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Unleashing full agricultural potential

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The Malawi Confederation of Chambers of Commerce and Industry (MCCCI) deserves a pat on the back for organising a very successfully 14th National Agriculture Fair from August 16 to 19 at the Chichiri Trade Fair grounds in Blantyre whose theme was “unleashing full agricultural potential, the role of markets”.

Could this be the beginning of a transformation of the agriculture sector whose growth has been volatile and frequently surpassed by population growth? Will the private sector heed the call by President Peter Mutharika to explore innovative ways of attracting investors including commercial banks to invest in the sector in Malawi?

Malawi’s economic performance and political success is almost always dependent on the performance of the agriculture sector since it accounts for about a third of gross domestic product and drives livelihoods for two thirds of the population. If Malawi is going to make strides towards the attainment of inclusive economic growth and development, the county needs to continue transforming the agriculture sector.

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The success of Malawi’s agriculture sector has the potential to increase Malawi’s per capita Gross National Income (GNI) of just $320 in 2016, one of the lowest in the world. While countries that are geographically and demographically similar to Malawi and were at a similar stage of development in 1994 have had GNI average growth rates of 2.8 percent, Malawi has been able to register an average of little more than 1.5 percent between 1995 and 2014.

It is, therefore, quite encouraging that the President has spoken on the role of the private sector and civil society organisations (CSOs) are playing in the sector when he said “the private sector and civil society organisations are doing a lot in growing the agriculture sector through their vast skills, good innovation skills and modern technologies. These are aspects that play a crucial role in boosting the economy of the country.”

The variety of products and technologies at the fair from both small-scale and large-scale farmers offer some hope for the future. The overreliance on factor accumulation as a source of growth in the sector is outdated. Factor accumulation is the growth that is dependent on increasing the factors of production like land and labour and not technological improvements. The successes of reliance on inputs such as land and labour are way past its sale by date.

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The effects of climate change and the dependence on rain-fed cultivation has made farming a high-risk business. In addition, the public institutions involved in agriculture have over the years been slowly dismantled. The once well-organised and well-oiled extension service of the Ministry of Agriculture is now so thin on the ground that the role it played has now been officially taken over by non-governmental organisations. Indeed, some of the past policy choices have only served to exacerbate price volatility and undermine incentives for investment in commercial agriculture.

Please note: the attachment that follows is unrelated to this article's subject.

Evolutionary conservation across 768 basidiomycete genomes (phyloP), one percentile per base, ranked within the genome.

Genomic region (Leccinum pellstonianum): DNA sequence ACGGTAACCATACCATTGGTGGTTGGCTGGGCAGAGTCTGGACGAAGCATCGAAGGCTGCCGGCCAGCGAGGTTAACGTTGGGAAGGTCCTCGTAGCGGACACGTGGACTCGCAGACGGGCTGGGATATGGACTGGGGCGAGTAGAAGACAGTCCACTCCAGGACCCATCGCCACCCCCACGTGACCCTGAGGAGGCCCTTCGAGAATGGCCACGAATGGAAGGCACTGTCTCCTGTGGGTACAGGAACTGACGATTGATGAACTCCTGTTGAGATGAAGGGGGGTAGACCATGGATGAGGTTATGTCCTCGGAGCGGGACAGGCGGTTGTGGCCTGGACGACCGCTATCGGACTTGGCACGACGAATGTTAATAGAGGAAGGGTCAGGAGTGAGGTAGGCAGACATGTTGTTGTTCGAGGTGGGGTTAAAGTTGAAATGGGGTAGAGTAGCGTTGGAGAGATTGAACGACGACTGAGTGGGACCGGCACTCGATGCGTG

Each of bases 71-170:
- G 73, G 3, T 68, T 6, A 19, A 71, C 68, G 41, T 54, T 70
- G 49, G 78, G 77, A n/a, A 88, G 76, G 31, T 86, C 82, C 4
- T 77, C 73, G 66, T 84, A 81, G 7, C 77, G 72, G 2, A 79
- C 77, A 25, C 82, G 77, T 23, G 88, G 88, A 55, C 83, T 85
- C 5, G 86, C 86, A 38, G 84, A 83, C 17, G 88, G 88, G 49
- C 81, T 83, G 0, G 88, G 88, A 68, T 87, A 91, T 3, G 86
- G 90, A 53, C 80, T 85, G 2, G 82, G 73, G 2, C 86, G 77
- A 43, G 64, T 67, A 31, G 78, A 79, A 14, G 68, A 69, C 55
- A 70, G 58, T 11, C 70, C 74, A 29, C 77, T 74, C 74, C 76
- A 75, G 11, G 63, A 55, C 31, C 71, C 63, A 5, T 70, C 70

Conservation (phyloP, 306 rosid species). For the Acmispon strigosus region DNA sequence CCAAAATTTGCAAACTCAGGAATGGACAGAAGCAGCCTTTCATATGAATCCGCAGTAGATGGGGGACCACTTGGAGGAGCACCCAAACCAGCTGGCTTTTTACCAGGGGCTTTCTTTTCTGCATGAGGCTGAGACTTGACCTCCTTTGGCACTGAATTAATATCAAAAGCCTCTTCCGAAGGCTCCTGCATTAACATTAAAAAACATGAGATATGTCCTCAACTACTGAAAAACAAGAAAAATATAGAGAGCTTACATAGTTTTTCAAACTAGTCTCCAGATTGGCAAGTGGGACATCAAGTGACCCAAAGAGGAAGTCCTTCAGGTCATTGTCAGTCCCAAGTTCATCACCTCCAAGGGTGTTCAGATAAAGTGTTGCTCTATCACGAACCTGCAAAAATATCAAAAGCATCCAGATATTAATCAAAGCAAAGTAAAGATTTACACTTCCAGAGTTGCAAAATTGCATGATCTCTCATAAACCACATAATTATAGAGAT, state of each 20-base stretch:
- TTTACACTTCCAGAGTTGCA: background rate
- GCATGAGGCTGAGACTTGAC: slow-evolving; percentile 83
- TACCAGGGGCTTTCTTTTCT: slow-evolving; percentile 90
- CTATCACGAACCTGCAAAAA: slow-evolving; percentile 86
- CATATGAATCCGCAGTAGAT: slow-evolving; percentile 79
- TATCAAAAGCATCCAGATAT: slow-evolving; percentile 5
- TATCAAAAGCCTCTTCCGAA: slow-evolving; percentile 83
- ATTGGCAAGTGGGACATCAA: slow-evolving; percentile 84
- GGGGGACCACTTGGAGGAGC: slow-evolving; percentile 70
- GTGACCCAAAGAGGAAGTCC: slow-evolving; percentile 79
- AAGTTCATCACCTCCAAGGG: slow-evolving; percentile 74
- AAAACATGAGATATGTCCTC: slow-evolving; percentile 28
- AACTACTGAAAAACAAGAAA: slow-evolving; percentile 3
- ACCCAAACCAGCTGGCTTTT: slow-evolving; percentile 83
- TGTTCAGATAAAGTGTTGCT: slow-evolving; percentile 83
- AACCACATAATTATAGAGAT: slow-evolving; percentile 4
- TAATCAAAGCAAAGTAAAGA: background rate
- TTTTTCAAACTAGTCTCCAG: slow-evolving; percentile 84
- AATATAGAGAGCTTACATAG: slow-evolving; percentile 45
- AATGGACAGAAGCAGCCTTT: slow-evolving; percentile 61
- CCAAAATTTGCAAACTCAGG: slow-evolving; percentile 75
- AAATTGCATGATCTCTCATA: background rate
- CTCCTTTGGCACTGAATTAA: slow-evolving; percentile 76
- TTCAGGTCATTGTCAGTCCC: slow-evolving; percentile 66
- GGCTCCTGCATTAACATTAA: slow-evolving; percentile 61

In Malawi, unless deliberate efforts are made to address one of the basic reasons behind the downfall of agriculture industry, which is the implementation of traditional methods in this modern age, progress will be slow indeed. There is need to deal with the lack of access to latest technology and information which has kept rural Malawian farmers on the bottom of the value chain through suffering undue losses and damages.

If the call by the President will have materialised, then efforts to improve the enabling physical infrastructure, especially in rural Malawi is paramount. Physical infrastructure for roads, electricity, water and communication are critical to agricultural modernisation. Roads and particularly rural all-weather feeder roads and bridges are important. They reduce distances and time to wider markets for famers’ products and also facilitate access to production inputs in good time and reduce the related transactional costs as well.

This creates opportunities for competition, incentives for technological innovations, increased efficiency and improved quality of services. The resultant effects can include low costs of production, increased productivity and higher farm gate prices and increased profitability for the farming communities in Malawi.

Reliable energy in terms of electricity should be prioritised for the transformation of the agriculture sector in Malawi to be effective. Increasing access to electricity for farmers in rural areas of Malawi is critical as it enhances the ability of farmers to store, preserve and allow for processing of agricultural products into less bulky, long shelf-life and high value products.

Will the private sector finance water and irrigation infrastructure in response to the President’s call? Irrigation is critical to agricultural production particularly during periods of drought that have become more frequent over the last years. Access to water is also important for agro-processing and the creation of local-based agro processing factories that can be the catalyst for manufacturing in Malawi.

Will the private sector invest in communication infrastructure to increase access to information technologies and markets? Should the government get into strategic initiatives with the private sector to move in the creation of infrastructure for agricultural development? On the other hand, how prepared are our farmers to accept new technologies and how willing are our political leaders to support the efforts geared towards modernisation of agriculture in Malawi? The MCCCI, CSOs and the President seem to have taken the lead. Who else will join them?

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